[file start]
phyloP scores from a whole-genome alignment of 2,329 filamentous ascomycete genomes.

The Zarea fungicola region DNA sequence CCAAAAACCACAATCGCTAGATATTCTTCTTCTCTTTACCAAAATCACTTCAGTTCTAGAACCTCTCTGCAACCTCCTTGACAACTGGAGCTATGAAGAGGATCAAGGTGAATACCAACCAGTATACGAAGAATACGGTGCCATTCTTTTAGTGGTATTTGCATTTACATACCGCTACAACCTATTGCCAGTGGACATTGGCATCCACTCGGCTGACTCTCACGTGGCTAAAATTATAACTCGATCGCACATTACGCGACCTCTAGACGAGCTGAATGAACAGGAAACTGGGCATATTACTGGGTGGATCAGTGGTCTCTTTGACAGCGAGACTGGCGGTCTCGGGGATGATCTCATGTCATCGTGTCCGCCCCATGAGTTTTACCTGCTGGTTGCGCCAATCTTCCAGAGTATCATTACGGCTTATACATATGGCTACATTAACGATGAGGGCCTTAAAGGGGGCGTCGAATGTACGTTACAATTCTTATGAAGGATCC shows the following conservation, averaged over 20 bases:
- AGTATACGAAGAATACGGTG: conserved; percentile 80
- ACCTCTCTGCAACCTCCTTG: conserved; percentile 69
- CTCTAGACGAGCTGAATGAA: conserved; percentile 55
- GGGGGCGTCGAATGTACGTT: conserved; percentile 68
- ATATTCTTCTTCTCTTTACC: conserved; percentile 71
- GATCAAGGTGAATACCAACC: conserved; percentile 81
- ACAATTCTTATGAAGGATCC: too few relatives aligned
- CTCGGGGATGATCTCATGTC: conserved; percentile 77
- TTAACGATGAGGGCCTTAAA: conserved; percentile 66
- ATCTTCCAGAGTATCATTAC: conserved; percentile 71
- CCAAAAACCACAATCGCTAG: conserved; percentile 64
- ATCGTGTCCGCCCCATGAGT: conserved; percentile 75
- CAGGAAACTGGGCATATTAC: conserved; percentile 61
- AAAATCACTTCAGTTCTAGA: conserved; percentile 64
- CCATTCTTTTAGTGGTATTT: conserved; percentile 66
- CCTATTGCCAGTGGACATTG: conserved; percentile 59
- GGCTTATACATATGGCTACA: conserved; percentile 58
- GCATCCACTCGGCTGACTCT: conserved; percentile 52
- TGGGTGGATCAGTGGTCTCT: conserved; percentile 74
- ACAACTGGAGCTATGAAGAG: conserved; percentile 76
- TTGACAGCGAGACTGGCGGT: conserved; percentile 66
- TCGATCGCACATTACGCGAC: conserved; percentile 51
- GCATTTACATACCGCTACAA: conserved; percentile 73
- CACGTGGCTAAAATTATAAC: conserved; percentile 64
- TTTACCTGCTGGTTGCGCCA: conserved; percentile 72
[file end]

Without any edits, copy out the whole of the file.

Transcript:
phyloP scores from a whole-genome alignment of 2,329 filamentous ascomycete genomes.

The Zarea fungicola region DNA sequence CCAAAAACCACAATCGCTAGATATTCTTCTTCTCTTTACCAAAATCACTTCAGTTCTAGAACCTCTCTGCAACCTCCTTGACAACTGGAGCTATGAAGAGGATCAAGGTGAATACCAACCAGTATACGAAGAATACGGTGCCATTCTTTTAGTGGTATTTGCATTTACATACCGCTACAACCTATTGCCAGTGGACATTGGCATCCACTCGGCTGACTCTCACGTGGCTAAAATTATAACTCGATCGCACATTACGCGACCTCTAGACGAGCTGAATGAACAGGAAACTGGGCATATTACTGGGTGGATCAGTGGTCTCTTTGACAGCGAGACTGGCGGTCTCGGGGATGATCTCATGTCATCGTGTCCGCCCCATGAGTTTTACCTGCTGGTTGCGCCAATCTTCCAGAGTATCATTACGGCTTATACATATGGCTACATTAACGATGAGGGCCTTAAAGGGGGCGTCGAATGTACGTTACAATTCTTATGAAGGATCC shows the following conservation, averaged over 20 bases:
- AGTATACGAAGAATACGGTG: conserved; percentile 80
- ACCTCTCTGCAACCTCCTTG: conserved; percentile 69
- CTCTAGACGAGCTGAATGAA: conserved; percentile 55
- GGGGGCGTCGAATGTACGTT: conserved; percentile 68
- ATATTCTTCTTCTCTTTACC: conserved; percentile 71
- GATCAAGGTGAATACCAACC: conserved; percentile 81
- ACAATTCTTATGAAGGATCC: too few relatives aligned
- CTCGGGGATGATCTCATGTC: conserved; percentile 77
- TTAACGATGAGGGCCTTAAA: conserved; percentile 66
- ATCTTCCAGAGTATCATTAC: conserved; percentile 71
- CCAAAAACCACAATCGCTAG: conserved; percentile 64
- ATCGTGTCCGCCCCATGAGT: conserved; percentile 75
- CAGGAAACTGGGCATATTAC: conserved; percentile 61
- AAAATCACTTCAGTTCTAGA: conserved; percentile 64
- CCATTCTTTTAGTGGTATTT: conserved; percentile 66
- CCTATTGCCAGTGGACATTG: conserved; percentile 59
- GGCTTATACATATGGCTACA: conserved; percentile 58
- GCATCCACTCGGCTGACTCT: conserved; percentile 52
- TGGGTGGATCAGTGGTCTCT: conserved; percentile 74
- ACAACTGGAGCTATGAAGAG: conserved; percentile 76
- TTGACAGCGAGACTGGCGGT: conserved; percentile 66
- TCGATCGCACATTACGCGAC: conserved; percentile 51
- GCATTTACATACCGCTACAA: conserved; percentile 73
- CACGTGGCTAAAATTATAAC: conserved; percentile 64
- TTTACCTGCTGGTTGCGCCA: conserved; percentile 72